November 21, 2009

E. P. Sanders, Paul and Palestinian Judaism

Few books have impacted biblical studies in the past decades more than E. P. Sanders' Paul and Palestinian Judaism. This groundbreaking book has been instrumental in a reevaluation of many long-held presuppositions about Judaism at the time of Paul and Jesus, and about how Paul related to that heritage. I've long heard it referred to, cited, and criticized, so I thought it was finally time that I read it for myself. And I'm extremely glad I did.

First, a word about my reading, which was a bit selective. I chose to read the conclusions he draws at the close of the first two thirds of the book, dealing with his reevaluation of Judaism and his assertion of "covenantal nomism" as the overriding framework at the turn of the era. I then read the remainder of the book, dealing specifically with Paul and his relation to the Judaism of his day as reconstructed by Sanders. I'm not competent to comment on the foundational aspect of his thesis that Judaism is typified in Paul's day by covenantal nomism, that entry into the covenant was by God's grace and that works served to maintain that relationship as a way of staying in, other than to say it is obvious that Sanders was instrumental in awakening a reappraisal of the sources and a questioning of some long-held assumptions. I have found it to be a compelling argument, even if not completely convincing on all counts.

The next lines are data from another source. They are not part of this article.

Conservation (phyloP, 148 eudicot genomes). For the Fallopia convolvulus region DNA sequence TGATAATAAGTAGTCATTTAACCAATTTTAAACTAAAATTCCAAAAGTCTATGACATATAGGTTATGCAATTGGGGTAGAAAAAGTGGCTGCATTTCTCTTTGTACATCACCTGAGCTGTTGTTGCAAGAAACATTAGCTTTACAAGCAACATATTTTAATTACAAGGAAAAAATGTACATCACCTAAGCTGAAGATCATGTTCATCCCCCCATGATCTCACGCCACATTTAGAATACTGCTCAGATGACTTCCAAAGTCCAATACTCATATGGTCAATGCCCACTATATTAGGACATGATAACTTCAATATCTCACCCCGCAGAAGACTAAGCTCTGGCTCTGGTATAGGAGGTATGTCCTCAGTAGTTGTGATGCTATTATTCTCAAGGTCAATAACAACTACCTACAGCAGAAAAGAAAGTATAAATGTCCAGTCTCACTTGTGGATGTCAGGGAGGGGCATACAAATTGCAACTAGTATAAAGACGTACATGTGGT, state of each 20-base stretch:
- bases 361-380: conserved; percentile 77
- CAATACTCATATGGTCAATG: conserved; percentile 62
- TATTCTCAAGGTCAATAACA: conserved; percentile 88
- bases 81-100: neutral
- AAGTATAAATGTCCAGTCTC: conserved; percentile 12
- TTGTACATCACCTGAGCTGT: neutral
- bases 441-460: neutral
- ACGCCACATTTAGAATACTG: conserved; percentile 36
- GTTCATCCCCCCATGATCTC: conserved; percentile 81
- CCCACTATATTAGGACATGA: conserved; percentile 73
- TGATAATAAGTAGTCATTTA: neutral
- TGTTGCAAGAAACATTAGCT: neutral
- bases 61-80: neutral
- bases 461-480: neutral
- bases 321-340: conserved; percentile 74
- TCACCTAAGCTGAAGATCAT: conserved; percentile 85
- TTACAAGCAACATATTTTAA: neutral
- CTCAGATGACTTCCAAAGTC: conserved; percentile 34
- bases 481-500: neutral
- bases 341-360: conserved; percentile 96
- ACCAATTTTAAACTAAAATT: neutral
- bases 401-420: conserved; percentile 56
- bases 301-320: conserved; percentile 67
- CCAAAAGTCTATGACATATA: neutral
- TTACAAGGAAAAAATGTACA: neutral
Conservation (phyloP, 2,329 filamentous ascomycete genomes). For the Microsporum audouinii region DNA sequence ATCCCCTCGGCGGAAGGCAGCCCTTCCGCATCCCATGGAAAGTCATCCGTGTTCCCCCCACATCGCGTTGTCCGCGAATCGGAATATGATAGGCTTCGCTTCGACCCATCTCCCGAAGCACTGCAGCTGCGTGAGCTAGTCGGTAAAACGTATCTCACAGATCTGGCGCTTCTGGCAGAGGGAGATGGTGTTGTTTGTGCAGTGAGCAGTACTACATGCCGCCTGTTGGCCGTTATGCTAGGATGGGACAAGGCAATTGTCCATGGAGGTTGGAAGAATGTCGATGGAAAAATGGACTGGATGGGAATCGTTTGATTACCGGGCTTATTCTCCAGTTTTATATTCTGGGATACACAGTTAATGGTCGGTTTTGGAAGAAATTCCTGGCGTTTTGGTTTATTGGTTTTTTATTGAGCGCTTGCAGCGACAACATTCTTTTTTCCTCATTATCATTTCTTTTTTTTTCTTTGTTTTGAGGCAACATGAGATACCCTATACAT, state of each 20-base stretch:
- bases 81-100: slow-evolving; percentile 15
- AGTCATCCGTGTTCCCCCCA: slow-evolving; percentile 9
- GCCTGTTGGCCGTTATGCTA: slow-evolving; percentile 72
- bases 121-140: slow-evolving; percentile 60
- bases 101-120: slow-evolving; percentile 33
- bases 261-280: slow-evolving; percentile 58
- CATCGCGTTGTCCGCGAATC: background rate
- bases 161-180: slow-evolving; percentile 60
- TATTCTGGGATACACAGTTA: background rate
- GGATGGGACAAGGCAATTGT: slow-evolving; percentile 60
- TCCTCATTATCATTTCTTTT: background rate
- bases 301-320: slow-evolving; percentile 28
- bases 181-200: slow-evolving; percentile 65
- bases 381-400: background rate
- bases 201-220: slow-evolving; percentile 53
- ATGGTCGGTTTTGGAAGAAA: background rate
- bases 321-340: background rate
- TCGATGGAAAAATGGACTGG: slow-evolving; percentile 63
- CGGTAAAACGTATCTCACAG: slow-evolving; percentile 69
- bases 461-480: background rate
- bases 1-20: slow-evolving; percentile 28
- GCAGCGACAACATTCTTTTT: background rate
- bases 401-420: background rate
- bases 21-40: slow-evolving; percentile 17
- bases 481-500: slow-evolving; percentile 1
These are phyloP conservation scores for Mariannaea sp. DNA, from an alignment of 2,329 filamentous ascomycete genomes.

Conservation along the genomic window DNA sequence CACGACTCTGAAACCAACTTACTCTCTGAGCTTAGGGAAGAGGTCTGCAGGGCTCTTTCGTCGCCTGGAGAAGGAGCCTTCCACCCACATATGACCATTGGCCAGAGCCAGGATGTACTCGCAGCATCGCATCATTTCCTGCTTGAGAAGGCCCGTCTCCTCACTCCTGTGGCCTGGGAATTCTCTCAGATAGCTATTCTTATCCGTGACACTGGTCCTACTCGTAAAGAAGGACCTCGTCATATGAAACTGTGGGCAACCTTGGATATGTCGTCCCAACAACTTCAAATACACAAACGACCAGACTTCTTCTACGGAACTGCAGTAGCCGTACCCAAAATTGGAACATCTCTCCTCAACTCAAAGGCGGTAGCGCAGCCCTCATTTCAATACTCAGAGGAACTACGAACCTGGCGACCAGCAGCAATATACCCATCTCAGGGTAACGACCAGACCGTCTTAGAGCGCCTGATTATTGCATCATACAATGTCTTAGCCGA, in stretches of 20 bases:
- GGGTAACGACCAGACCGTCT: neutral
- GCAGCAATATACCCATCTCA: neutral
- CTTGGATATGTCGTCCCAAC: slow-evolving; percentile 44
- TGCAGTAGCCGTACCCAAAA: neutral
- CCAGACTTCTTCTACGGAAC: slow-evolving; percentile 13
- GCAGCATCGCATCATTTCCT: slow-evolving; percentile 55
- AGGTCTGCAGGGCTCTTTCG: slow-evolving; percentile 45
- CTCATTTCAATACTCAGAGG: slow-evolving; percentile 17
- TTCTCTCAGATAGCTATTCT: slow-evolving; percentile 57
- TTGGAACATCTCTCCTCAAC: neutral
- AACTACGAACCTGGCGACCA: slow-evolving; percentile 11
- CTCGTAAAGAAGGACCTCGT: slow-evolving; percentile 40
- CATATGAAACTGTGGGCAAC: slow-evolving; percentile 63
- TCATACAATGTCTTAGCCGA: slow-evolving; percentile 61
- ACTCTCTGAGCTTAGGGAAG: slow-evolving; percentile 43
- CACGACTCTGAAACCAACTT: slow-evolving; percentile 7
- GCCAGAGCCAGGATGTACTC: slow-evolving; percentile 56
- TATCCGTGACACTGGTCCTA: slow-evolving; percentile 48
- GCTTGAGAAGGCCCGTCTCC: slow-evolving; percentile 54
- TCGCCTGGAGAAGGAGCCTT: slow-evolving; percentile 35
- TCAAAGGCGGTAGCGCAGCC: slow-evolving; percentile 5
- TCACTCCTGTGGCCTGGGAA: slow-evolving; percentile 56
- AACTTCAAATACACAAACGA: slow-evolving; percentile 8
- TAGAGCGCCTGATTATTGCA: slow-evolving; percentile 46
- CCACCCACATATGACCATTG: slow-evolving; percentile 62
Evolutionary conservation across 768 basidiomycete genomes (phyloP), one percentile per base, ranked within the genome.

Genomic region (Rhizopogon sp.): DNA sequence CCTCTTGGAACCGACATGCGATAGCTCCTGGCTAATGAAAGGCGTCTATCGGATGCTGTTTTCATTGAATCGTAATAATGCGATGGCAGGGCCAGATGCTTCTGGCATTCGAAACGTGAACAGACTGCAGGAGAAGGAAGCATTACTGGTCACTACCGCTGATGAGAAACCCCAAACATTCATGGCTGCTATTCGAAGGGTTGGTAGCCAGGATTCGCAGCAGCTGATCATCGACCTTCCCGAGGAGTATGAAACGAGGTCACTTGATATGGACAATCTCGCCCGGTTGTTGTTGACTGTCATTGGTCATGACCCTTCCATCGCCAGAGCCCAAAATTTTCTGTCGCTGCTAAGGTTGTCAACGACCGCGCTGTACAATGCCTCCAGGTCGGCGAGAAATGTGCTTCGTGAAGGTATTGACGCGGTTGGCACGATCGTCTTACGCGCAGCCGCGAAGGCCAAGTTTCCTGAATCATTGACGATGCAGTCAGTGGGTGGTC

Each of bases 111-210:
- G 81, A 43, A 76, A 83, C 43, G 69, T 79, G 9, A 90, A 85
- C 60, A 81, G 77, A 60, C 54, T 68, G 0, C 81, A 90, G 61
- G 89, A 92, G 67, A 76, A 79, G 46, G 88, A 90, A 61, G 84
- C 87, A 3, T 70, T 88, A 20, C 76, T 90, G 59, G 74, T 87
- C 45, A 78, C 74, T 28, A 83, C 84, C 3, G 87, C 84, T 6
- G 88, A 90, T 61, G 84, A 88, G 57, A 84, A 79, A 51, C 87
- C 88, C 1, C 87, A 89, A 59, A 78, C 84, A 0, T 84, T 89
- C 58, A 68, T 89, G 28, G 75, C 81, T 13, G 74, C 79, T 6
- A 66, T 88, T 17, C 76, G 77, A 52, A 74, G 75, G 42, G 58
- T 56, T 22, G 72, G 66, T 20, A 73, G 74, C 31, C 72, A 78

His chapters on Paul are uniformly well written and well argued. His foundational claim is that Paul reasoned from solution to plight, and not the other way around, so that the driving force in Paul's thinking was not what was wrong with Judaism or the Law or with humanity in general, but instead by his conviction that Jesus Christ is Lord and is the only way for salvation. This basic premise causes a reevaluation of Paul's thought process and illuminates Paul's thinking in a fresh way. Instead of focusing on justification by faith as the peak of Paul's theological reasoning (his "pattern" of religion in Sanders' terminology), participation with Christ moves more toward center stage. It is the need of Jesus Christ as Lord that is the decisive factor in his distancing himself from Law observance: not that it is futile or wrong-headed or unable to attain righteousness, even if these are also his conclusions, but first and foremost that it isn't focused on Jesus Christ as Lord. His focus on the participationist stream of Paul's thinking is especially enlightening, as he shows how important the theme of dying with Christ is to Paul's understanding of salvation. In his discussion of works, Sanders asserts that "Salvation by grace is not incompatible with punishment and reward for deeds," (517) and that is the position he asserts as Paul's. With regard to covenantal nomism, he says that Paul's view of works is in perfect agreement (518) with the Judaism of his day, but (and this is an important qualifier) Paul's pattern of religion is fundamentally different than covenantal nomism. He stresses this a number of times, asserting that while there is substantial agreement, there is a basic difference (548). That difference is Christ. Paul's pattern of religion, described as "participationist eschatology," is typified by participation in Christ, a change in lordship from the lordship of the flesh or sin to Christ, and being under grace instead of under the law. It is a transfer that takes place, and that is decisive. Even though Paul does spend a good bit of time talking about the role of works, and is rightly concerned with justification by faith, which Sanders includes in his scheme, it is Christ that takes center stage, and union with Christ that is the driving force of his thought. Anything that is pointing toward a different goal is entirely useless, and thus the observance of the Law in order to obtain righteousness is not so much destructive or in need of reformation as it is working in a totally different order than union with Christ.